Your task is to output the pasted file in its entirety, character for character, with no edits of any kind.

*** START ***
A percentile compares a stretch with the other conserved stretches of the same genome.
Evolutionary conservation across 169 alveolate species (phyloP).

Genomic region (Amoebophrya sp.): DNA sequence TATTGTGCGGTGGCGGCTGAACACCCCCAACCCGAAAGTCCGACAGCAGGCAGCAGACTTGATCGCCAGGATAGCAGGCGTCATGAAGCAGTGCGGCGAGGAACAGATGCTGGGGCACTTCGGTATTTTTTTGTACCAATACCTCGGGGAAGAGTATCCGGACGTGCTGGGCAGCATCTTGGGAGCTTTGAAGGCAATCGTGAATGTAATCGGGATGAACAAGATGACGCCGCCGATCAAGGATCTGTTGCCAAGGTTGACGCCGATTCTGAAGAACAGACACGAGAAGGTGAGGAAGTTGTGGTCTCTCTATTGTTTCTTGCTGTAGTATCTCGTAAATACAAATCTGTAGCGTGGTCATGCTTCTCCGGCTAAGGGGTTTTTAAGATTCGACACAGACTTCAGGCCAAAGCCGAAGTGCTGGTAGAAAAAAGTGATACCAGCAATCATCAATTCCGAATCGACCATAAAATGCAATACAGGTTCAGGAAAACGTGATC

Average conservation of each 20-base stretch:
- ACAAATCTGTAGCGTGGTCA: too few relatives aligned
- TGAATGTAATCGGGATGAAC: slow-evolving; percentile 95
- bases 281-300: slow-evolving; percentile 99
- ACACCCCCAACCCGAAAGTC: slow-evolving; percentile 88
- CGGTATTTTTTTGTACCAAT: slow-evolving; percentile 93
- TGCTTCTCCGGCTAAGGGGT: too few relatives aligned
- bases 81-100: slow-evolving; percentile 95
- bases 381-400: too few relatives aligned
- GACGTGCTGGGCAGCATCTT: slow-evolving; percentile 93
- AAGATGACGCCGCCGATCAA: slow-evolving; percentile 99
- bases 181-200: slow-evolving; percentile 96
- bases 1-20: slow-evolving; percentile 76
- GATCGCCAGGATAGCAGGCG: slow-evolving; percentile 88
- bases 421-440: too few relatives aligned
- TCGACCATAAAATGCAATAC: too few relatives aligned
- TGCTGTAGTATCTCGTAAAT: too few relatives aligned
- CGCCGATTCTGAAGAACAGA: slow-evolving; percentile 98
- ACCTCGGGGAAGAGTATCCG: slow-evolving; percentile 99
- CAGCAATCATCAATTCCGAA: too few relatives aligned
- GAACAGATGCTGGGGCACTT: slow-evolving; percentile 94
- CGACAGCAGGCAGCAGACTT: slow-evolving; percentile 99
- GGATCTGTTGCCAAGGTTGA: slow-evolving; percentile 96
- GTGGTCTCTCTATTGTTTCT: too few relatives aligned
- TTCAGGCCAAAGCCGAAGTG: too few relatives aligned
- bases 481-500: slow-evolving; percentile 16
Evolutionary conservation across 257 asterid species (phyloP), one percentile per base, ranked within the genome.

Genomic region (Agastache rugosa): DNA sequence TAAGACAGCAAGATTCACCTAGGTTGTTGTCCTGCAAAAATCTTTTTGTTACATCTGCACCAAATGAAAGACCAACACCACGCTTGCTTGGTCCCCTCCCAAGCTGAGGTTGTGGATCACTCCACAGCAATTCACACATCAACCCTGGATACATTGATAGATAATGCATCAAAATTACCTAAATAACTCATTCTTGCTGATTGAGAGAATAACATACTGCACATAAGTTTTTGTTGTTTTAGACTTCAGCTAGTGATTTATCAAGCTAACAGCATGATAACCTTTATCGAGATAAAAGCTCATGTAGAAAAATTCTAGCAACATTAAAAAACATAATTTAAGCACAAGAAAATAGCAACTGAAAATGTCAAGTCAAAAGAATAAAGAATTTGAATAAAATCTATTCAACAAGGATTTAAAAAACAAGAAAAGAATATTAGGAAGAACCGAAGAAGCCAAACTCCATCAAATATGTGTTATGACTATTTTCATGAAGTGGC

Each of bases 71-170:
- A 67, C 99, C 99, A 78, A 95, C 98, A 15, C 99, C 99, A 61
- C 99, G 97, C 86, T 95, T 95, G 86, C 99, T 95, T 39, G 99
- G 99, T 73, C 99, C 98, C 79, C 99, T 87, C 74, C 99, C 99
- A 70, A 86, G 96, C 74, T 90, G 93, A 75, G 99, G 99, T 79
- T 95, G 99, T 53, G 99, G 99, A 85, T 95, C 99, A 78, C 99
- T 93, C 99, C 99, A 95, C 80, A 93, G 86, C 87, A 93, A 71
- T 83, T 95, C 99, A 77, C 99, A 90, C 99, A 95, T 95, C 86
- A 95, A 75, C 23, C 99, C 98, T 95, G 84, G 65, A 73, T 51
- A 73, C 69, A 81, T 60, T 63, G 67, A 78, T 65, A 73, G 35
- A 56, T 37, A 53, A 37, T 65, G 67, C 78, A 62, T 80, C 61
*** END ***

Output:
A percentile compares a stretch with the other conserved stretches of the same genome.
Evolutionary conservation across 169 alveolate species (phyloP).

Genomic region (Amoebophrya sp.): DNA sequence TATTGTGCGGTGGCGGCTGAACACCCCCAACCCGAAAGTCCGACAGCAGGCAGCAGACTTGATCGCCAGGATAGCAGGCGTCATGAAGCAGTGCGGCGAGGAACAGATGCTGGGGCACTTCGGTATTTTTTTGTACCAATACCTCGGGGAAGAGTATCCGGACGTGCTGGGCAGCATCTTGGGAGCTTTGAAGGCAATCGTGAATGTAATCGGGATGAACAAGATGACGCCGCCGATCAAGGATCTGTTGCCAAGGTTGACGCCGATTCTGAAGAACAGACACGAGAAGGTGAGGAAGTTGTGGTCTCTCTATTGTTTCTTGCTGTAGTATCTCGTAAATACAAATCTGTAGCGTGGTCATGCTTCTCCGGCTAAGGGGTTTTTAAGATTCGACACAGACTTCAGGCCAAAGCCGAAGTGCTGGTAGAAAAAAGTGATACCAGCAATCATCAATTCCGAATCGACCATAAAATGCAATACAGGTTCAGGAAAACGTGATC

Average conservation of each 20-base stretch:
- ACAAATCTGTAGCGTGGTCA: too few relatives aligned
- TGAATGTAATCGGGATGAAC: slow-evolving; percentile 95
- bases 281-300: slow-evolving; percentile 99
- ACACCCCCAACCCGAAAGTC: slow-evolving; percentile 88
- CGGTATTTTTTTGTACCAAT: slow-evolving; percentile 93
- TGCTTCTCCGGCTAAGGGGT: too few relatives aligned
- bases 81-100: slow-evolving; percentile 95
- bases 381-400: too few relatives aligned
- GACGTGCTGGGCAGCATCTT: slow-evolving; percentile 93
- AAGATGACGCCGCCGATCAA: slow-evolving; percentile 99
- bases 181-200: slow-evolving; percentile 96
- bases 1-20: slow-evolving; percentile 76
- GATCGCCAGGATAGCAGGCG: slow-evolving; percentile 88
- bases 421-440: too few relatives aligned
- TCGACCATAAAATGCAATAC: too few relatives aligned
- TGCTGTAGTATCTCGTAAAT: too few relatives aligned
- CGCCGATTCTGAAGAACAGA: slow-evolving; percentile 98
- ACCTCGGGGAAGAGTATCCG: slow-evolving; percentile 99
- CAGCAATCATCAATTCCGAA: too few relatives aligned
- GAACAGATGCTGGGGCACTT: slow-evolving; percentile 94
- CGACAGCAGGCAGCAGACTT: slow-evolving; percentile 99
- GGATCTGTTGCCAAGGTTGA: slow-evolving; percentile 96
- GTGGTCTCTCTATTGTTTCT: too few relatives aligned
- TTCAGGCCAAAGCCGAAGTG: too few relatives aligned
- bases 481-500: slow-evolving; percentile 16
Evolutionary conservation across 257 asterid species (phyloP), one percentile per base, ranked within the genome.

Genomic region (Agastache rugosa): DNA sequence TAAGACAGCAAGATTCACCTAGGTTGTTGTCCTGCAAAAATCTTTTTGTTACATCTGCACCAAATGAAAGACCAACACCACGCTTGCTTGGTCCCCTCCCAAGCTGAGGTTGTGGATCACTCCACAGCAATTCACACATCAACCCTGGATACATTGATAGATAATGCATCAAAATTACCTAAATAACTCATTCTTGCTGATTGAGAGAATAACATACTGCACATAAGTTTTTGTTGTTTTAGACTTCAGCTAGTGATTTATCAAGCTAACAGCATGATAACCTTTATCGAGATAAAAGCTCATGTAGAAAAATTCTAGCAACATTAAAAAACATAATTTAAGCACAAGAAAATAGCAACTGAAAATGTCAAGTCAAAAGAATAAAGAATTTGAATAAAATCTATTCAACAAGGATTTAAAAAACAAGAAAAGAATATTAGGAAGAACCGAAGAAGCCAAACTCCATCAAATATGTGTTATGACTATTTTCATGAAGTGGC

Each of bases 71-170:
- A 67, C 99, C 99, A 78, A 95, C 98, A 15, C 99, C 99, A 61
- C 99, G 97, C 86, T 95, T 95, G 86, C 99, T 95, T 39, G 99
- G 99, T 73, C 99, C 98, C 79, C 99, T 87, C 74, C 99, C 99
- A 70, A 86, G 96, C 74, T 90, G 93, A 75, G 99, G 99, T 79
- T 95, G 99, T 53, G 99, G 99, A 85, T 95, C 99, A 78, C 99
- T 93, C 99, C 99, A 95, C 80, A 93, G 86, C 87, A 93, A 71
- T 83, T 95, C 99, A 77, C 99, A 90, C 99, A 95, T 95, C 86
- A 95, A 75, C 23, C 99, C 98, T 95, G 84, G 65, A 73, T 51
- A 73, C 69, A 81, T 60, T 63, G 67, A 78, T 65, A 73, G 35
- A 56, T 37, A 53, A 37, T 65, G 67, C 78, A 62, T 80, C 61